ASTANA -- The "Islamic State of Iraq and the Levant" (ISIL) instigated the June 5 Aktobe terrorist massacre, Kazakhstani authorities are saying.
On that day, gunmen attacked two gun stores and a military base in Aktobe, killing seven Kazakhstanis. Authorities killed 18 terrorists and made nine arrests over the next few days.
Consensus among authorities
Abu Muhammad al-Adnani, an ISIL leader based in Syria who is considered the terrorist group's chief ideologist, "sent a mass appeal by internet to his followers around the world, urging them to commit violent acts before and during the holy month of Ramadan", Foreign Minister Erlan Idrissov said June 20, when he delivered a public report about authorities' findings on the attack.
"Before the extremists committed their ... attacks they recorded a statement to their 'imam' in Syria," Interior Minister Kalmukhanbet Kassymov said June 14.
In a meeting with Prime Minister Karim Massimov in Aktobe June 15, Nurlan Kadyrbayev, chief of the National Security Committee (KNB) department in Aktobe Province, also pointed the finger at ISIL.
"Influence from abroad pushed a group of 25 people ... to commit the terrorist attack," Kadyrbayev told Massimov. "They received the command from ISIL's chief ideologist."
Seven of the 25 culprits had criminal records, according to the Interior Ministry (MVD).
Recruitment and orders via internet
Extremists in Kazakhstan are recruited and receive instructions via the internet, authorities say.
"You can find a group of unstable people through such messages," Idrissov said.
"The danger is that the bearers of ISIL's ideology will come into our country right behind the ideology -- bandits who gained combat experience in Syria and Iraq," he said.
Kazakhstani youth too often seek religious information online rather than consulting imams in mosques, Bauryjan Murbekov, leader of the Taraz-based NGO Infocentre Panorama, told Caravanserai.
"Without realising it, they are becoming victims of radical movements," he said.
Expansion a concern
Extremists are spreading across the country, Murbekov warned. Formerly, they were generally found in the south, but now they exist nationwide, he said. For example, Aktobe Province, site of the June 5 atrocity, lies in the west.
Extremist recruiters seek "believers like themselves and the mentally unstable", said Leila Baimanova, leader of an NGO in Shymkent.
Such individuals targeted by various extremist media online "could have been decent members of society, but under the influence of groups like ISIL, they become terrorists and murderers", she told Caravanserai.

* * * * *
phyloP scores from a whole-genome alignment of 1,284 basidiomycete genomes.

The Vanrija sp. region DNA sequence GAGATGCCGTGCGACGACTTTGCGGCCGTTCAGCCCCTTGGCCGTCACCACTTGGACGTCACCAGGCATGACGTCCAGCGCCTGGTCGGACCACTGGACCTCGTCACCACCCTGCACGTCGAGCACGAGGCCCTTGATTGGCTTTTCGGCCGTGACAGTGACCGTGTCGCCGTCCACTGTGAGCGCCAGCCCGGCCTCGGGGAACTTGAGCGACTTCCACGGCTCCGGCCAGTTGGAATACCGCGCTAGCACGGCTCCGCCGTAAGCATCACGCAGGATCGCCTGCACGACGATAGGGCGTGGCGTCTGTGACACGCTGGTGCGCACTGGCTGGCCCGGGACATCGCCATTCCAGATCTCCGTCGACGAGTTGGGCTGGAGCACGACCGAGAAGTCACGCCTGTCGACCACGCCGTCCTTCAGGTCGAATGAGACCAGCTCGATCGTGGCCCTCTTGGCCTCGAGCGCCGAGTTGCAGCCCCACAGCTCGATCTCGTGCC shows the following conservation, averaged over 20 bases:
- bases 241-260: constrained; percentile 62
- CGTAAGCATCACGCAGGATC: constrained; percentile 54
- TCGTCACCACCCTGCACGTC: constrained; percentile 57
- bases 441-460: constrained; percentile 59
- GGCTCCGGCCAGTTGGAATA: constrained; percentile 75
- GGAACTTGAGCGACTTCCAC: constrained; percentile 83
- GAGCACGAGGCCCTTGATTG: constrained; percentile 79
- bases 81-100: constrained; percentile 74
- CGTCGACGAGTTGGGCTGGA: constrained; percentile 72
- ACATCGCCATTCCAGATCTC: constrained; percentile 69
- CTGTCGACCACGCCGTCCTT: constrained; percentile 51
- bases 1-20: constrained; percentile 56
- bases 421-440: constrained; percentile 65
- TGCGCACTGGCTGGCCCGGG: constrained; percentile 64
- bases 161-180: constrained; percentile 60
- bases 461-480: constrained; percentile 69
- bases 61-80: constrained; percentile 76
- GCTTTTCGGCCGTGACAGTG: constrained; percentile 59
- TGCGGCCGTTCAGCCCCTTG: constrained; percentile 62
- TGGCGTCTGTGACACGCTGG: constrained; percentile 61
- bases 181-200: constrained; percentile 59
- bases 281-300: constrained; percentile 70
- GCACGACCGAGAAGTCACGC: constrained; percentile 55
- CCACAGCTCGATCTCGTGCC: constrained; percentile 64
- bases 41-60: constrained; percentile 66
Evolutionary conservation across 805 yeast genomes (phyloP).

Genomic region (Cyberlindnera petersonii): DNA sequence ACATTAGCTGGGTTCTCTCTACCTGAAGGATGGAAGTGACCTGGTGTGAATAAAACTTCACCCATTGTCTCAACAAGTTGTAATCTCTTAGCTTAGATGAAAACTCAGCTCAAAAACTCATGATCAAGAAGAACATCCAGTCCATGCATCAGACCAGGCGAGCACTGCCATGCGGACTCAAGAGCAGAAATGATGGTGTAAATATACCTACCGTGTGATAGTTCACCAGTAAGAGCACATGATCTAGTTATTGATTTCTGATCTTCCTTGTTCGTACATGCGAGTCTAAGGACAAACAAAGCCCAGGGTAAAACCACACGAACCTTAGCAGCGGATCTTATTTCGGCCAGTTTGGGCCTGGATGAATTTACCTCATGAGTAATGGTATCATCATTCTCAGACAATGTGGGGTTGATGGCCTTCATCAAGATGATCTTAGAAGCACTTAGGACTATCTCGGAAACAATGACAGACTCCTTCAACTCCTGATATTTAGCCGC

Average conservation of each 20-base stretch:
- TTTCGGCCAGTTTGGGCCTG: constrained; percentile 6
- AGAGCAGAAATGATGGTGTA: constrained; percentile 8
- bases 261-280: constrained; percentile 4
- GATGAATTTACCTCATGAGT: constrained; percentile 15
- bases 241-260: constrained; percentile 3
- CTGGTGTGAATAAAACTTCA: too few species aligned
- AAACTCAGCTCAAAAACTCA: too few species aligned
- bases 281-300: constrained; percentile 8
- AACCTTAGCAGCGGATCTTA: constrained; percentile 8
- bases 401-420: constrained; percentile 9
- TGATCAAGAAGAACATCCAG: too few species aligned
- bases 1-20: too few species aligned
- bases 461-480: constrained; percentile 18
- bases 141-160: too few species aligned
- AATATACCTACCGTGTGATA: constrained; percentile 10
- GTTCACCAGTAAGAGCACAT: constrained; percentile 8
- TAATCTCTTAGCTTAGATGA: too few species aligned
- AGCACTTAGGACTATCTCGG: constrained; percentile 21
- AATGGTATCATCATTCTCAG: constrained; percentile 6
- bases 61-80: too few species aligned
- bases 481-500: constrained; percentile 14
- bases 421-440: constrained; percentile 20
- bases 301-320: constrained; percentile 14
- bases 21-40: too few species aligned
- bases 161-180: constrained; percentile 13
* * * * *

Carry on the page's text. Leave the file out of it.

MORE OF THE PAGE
"Many ex-convicts and the mentally ill" fall for the poisonous online ideology of breaking the Kazakhstani government's back and killing "infidels", Baimanova added.
Authorities recognise the severity of the problem, having acknowledged the departure of several hundred radicalised citizens to Syria and Iraq since 2011.
In the past year and a half, Kazakhstani authorities have blocked 23,000 pieces of pro-militant online material, according to the government's Committee for Religious Affairs.
However, extremists continue to push their destructive message via popular social networks like Facebook and VKontakte, authorities say.
Breaking up extremist plots
Since the shock and horror of the Aktobe attack, authorities have continued cracking down on terrorists and extremists.
Results came soon in Karaganda Province.
"On June 26, in Balkhash city and Gulshat village ... authorities thwarted a radical group that planned to commit terrorist attacks with improvised explosive devices," the KNB said in a statement.
When authorities in the province were rounding up the suspects, one blew himself up. Police arrested the remaining five suspects.
"All of them are local residents and Kazakhstani citizens," KNB Chief Vladimir Zhumakanov said at a news conference in Astana June 30.
In West Kazakhstan Province, a court June 22 sentenced an extremist preacher to six years in prison.
Under that proselytiser's influence, "five of the province's inhabitants went to Syria", the provincial prosecutor's office said in a statement.
Meanwhile in Aktobe, another batch of extremists recently ended up going to prison.
A court in Aktobe in July sentenced 12 extremists who were plotting to join ISIL in Syria, Radio Free Europe/Radio Liberty reported July 12. Most of them received six-year terms, but the ringleader was sentenced to eight years.
Authorities say they are keeping a watchful eye on known and suspected extremists.
In Aktobe Province, 90 potential "jihadists" are under surveillance, according to the KNB.